x Abu Dhabi, UAESaturday 20 January 2018

Alonso in unfamiliar territory

Condemned to start from the pits, Fernando Alonso knows he is in for a long, hard afternoon in Monaco today.

Fernando Alonso, the Spanish driver, wrecked his Ferrari car during practice yesterday.
Fernando Alonso, the Spanish driver, wrecked his Ferrari car during practice yesterday.

MONTE CARLO // Condemned to start from the pits in the wake of a practice accident that damaged his car beyond immediate repair, Fernando Alonso knows he is in for a long, hard afternoon in Monaco today. The Ferrari's pace and the circuit's customarily high rate of attrition mean a points finish remains attainable, but it will be a damage-limitation exercise that hinges on patience and a little luck.

"It was my mistake," Alonso said, "but I was also unlucky. "When you crash at 90kph you don't normally write off a chassis." The angle of impact did the damage, but Alonso knows it is but a temporary setback to his title challenge. For others, starting at the back is a matter of routine. Rookies Bruno Senna and Karun Chandhok could scarcely have endured a tougher F1 baptism. The HRT team only made it onto the grid after a last-minute change of ownership ahead of the season-opening Bahrain Grand Prix, where their cars were completed in the paddock.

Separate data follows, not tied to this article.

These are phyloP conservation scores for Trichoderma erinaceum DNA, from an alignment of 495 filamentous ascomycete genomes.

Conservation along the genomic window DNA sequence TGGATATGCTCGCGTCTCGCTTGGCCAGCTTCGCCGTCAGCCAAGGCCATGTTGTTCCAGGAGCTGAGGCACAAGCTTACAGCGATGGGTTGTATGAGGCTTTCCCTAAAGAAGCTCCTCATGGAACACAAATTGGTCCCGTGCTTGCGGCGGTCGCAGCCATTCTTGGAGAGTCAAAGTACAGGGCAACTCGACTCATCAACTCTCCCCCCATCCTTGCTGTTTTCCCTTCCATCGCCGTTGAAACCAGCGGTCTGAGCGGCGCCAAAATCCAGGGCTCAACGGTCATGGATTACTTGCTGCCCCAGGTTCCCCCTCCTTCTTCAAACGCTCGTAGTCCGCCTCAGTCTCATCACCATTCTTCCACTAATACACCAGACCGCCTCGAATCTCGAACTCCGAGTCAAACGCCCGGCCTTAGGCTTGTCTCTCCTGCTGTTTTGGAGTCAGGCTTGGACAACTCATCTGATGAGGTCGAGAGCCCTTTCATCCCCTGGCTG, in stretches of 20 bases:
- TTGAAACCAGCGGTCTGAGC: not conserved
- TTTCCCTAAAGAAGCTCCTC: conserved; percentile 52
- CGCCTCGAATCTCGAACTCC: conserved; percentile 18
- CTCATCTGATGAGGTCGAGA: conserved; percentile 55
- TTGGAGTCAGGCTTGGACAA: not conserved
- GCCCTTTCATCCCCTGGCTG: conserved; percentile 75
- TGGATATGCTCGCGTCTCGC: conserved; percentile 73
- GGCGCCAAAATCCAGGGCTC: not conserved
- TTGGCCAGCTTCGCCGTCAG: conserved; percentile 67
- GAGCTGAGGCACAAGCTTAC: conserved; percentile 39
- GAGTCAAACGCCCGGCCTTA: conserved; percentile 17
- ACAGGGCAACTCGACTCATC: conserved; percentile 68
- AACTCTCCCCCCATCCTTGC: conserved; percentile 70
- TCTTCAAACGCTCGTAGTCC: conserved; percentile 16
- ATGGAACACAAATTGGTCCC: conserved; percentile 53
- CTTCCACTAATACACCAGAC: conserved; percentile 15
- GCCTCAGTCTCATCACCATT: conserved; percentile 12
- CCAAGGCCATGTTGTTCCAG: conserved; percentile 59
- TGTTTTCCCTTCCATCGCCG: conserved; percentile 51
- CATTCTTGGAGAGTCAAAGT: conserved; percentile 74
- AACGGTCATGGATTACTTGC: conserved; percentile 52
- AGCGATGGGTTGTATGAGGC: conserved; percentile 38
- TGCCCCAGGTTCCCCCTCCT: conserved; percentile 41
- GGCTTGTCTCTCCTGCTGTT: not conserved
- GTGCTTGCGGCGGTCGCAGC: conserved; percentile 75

They have been trying to hang on to the other new teams, Lotus and Virgin, but progress has been slow. "You can only do the best with what you have, " Chandhok says. One year ago the Indian was on course to win the GP2 Series sprint race in Monaco, until driveshaft failure left him to salvage crumbs of comfort from a moral victory. This weekend he is performing on motorsport's biggest stage, but his lap times have only improved by a couple of seconds since he was last here - a snapshot of life at the other end of the F1 grid.

"If everyone had the opportunity to drive Mark Webber's Red Bull," he said, "I think the difference between all 24 drivers would be fairly small - four tenths, perhaps, or half a second at most. The current situation is frustrating and we need to make progress. It's nice that we'll have a Ferrari behind us at the start tomorrow, because it might earn the team a bit of TV exposure, but would it be better to waste time trying to defend against him or let him go and focus on staying with our closest rivals?

"I think I know the answer to that one." How do they retain their motivation? "I intend to have a long F1 career," Senna says, "and need to use this opportunity to prove I'm good enough to deserve one. That drives me on." The Brazilian had the edge on his teammate yesterday, recent handling difficulties having been cured by fitment of a new floor, while Chandhok suffered braking problems that almost caused him to crash at the entry to the chicane.

"At that point on the track," he said, "Bruno used nine degrees of positive steering while I had 240 degrees of opposite lock. "I might print out this weekend's telemetry traces as a memento." sports@thenational.ae